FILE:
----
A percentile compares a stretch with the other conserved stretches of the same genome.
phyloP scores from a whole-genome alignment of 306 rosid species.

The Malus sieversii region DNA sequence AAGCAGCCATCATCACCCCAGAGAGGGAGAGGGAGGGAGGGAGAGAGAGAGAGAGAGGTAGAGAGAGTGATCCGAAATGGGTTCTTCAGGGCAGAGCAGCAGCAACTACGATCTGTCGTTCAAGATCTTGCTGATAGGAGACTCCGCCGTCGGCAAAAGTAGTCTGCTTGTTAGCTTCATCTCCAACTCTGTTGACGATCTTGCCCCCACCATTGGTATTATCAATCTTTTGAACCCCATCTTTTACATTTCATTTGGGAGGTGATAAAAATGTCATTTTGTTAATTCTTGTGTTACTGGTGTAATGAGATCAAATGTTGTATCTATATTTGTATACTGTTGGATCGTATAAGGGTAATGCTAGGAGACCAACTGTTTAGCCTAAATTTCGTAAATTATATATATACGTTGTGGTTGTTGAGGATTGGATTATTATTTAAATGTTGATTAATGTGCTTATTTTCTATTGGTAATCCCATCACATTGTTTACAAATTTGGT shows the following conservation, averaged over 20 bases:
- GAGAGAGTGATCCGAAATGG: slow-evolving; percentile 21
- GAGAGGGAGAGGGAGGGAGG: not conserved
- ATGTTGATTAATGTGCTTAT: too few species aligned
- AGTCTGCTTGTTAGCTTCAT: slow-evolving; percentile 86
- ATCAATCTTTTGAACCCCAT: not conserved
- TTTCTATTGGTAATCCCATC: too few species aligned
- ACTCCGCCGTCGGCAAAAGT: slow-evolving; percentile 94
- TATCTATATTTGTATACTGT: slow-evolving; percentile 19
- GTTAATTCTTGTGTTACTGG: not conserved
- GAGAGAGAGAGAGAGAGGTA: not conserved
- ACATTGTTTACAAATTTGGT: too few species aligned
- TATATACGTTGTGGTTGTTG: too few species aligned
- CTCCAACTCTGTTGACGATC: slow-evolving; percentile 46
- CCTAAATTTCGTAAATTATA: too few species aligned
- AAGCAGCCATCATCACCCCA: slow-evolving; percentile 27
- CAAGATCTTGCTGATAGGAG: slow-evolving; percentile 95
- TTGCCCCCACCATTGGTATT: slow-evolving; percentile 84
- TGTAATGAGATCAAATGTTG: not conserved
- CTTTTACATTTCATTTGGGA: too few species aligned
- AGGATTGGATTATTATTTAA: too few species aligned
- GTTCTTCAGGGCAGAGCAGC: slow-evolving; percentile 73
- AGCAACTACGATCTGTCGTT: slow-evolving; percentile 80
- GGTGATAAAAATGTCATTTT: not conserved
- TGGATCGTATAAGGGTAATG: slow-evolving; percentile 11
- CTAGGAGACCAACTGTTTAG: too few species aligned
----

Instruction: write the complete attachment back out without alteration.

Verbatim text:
A percentile compares a stretch with the other conserved stretches of the same genome.
phyloP scores from a whole-genome alignment of 306 rosid species.

The Malus sieversii region DNA sequence AAGCAGCCATCATCACCCCAGAGAGGGAGAGGGAGGGAGGGAGAGAGAGAGAGAGAGGTAGAGAGAGTGATCCGAAATGGGTTCTTCAGGGCAGAGCAGCAGCAACTACGATCTGTCGTTCAAGATCTTGCTGATAGGAGACTCCGCCGTCGGCAAAAGTAGTCTGCTTGTTAGCTTCATCTCCAACTCTGTTGACGATCTTGCCCCCACCATTGGTATTATCAATCTTTTGAACCCCATCTTTTACATTTCATTTGGGAGGTGATAAAAATGTCATTTTGTTAATTCTTGTGTTACTGGTGTAATGAGATCAAATGTTGTATCTATATTTGTATACTGTTGGATCGTATAAGGGTAATGCTAGGAGACCAACTGTTTAGCCTAAATTTCGTAAATTATATATATACGTTGTGGTTGTTGAGGATTGGATTATTATTTAAATGTTGATTAATGTGCTTATTTTCTATTGGTAATCCCATCACATTGTTTACAAATTTGGT shows the following conservation, averaged over 20 bases:
- GAGAGAGTGATCCGAAATGG: slow-evolving; percentile 21
- GAGAGGGAGAGGGAGGGAGG: not conserved
- ATGTTGATTAATGTGCTTAT: too few species aligned
- AGTCTGCTTGTTAGCTTCAT: slow-evolving; percentile 86
- ATCAATCTTTTGAACCCCAT: not conserved
- TTTCTATTGGTAATCCCATC: too few species aligned
- ACTCCGCCGTCGGCAAAAGT: slow-evolving; percentile 94
- TATCTATATTTGTATACTGT: slow-evolving; percentile 19
- GTTAATTCTTGTGTTACTGG: not conserved
- GAGAGAGAGAGAGAGAGGTA: not conserved
- ACATTGTTTACAAATTTGGT: too few species aligned
- TATATACGTTGTGGTTGTTG: too few species aligned
- CTCCAACTCTGTTGACGATC: slow-evolving; percentile 46
- CCTAAATTTCGTAAATTATA: too few species aligned
- AAGCAGCCATCATCACCCCA: slow-evolving; percentile 27
- CAAGATCTTGCTGATAGGAG: slow-evolving; percentile 95
- TTGCCCCCACCATTGGTATT: slow-evolving; percentile 84
- TGTAATGAGATCAAATGTTG: not conserved
- CTTTTACATTTCATTTGGGA: too few species aligned
- AGGATTGGATTATTATTTAA: too few species aligned
- GTTCTTCAGGGCAGAGCAGC: slow-evolving; percentile 73
- AGCAACTACGATCTGTCGTT: slow-evolving; percentile 80
- GGTGATAAAAATGTCATTTT: not conserved
- TGGATCGTATAAGGGTAATG: slow-evolving; percentile 11
- CTAGGAGACCAACTGTTTAG: too few species aligned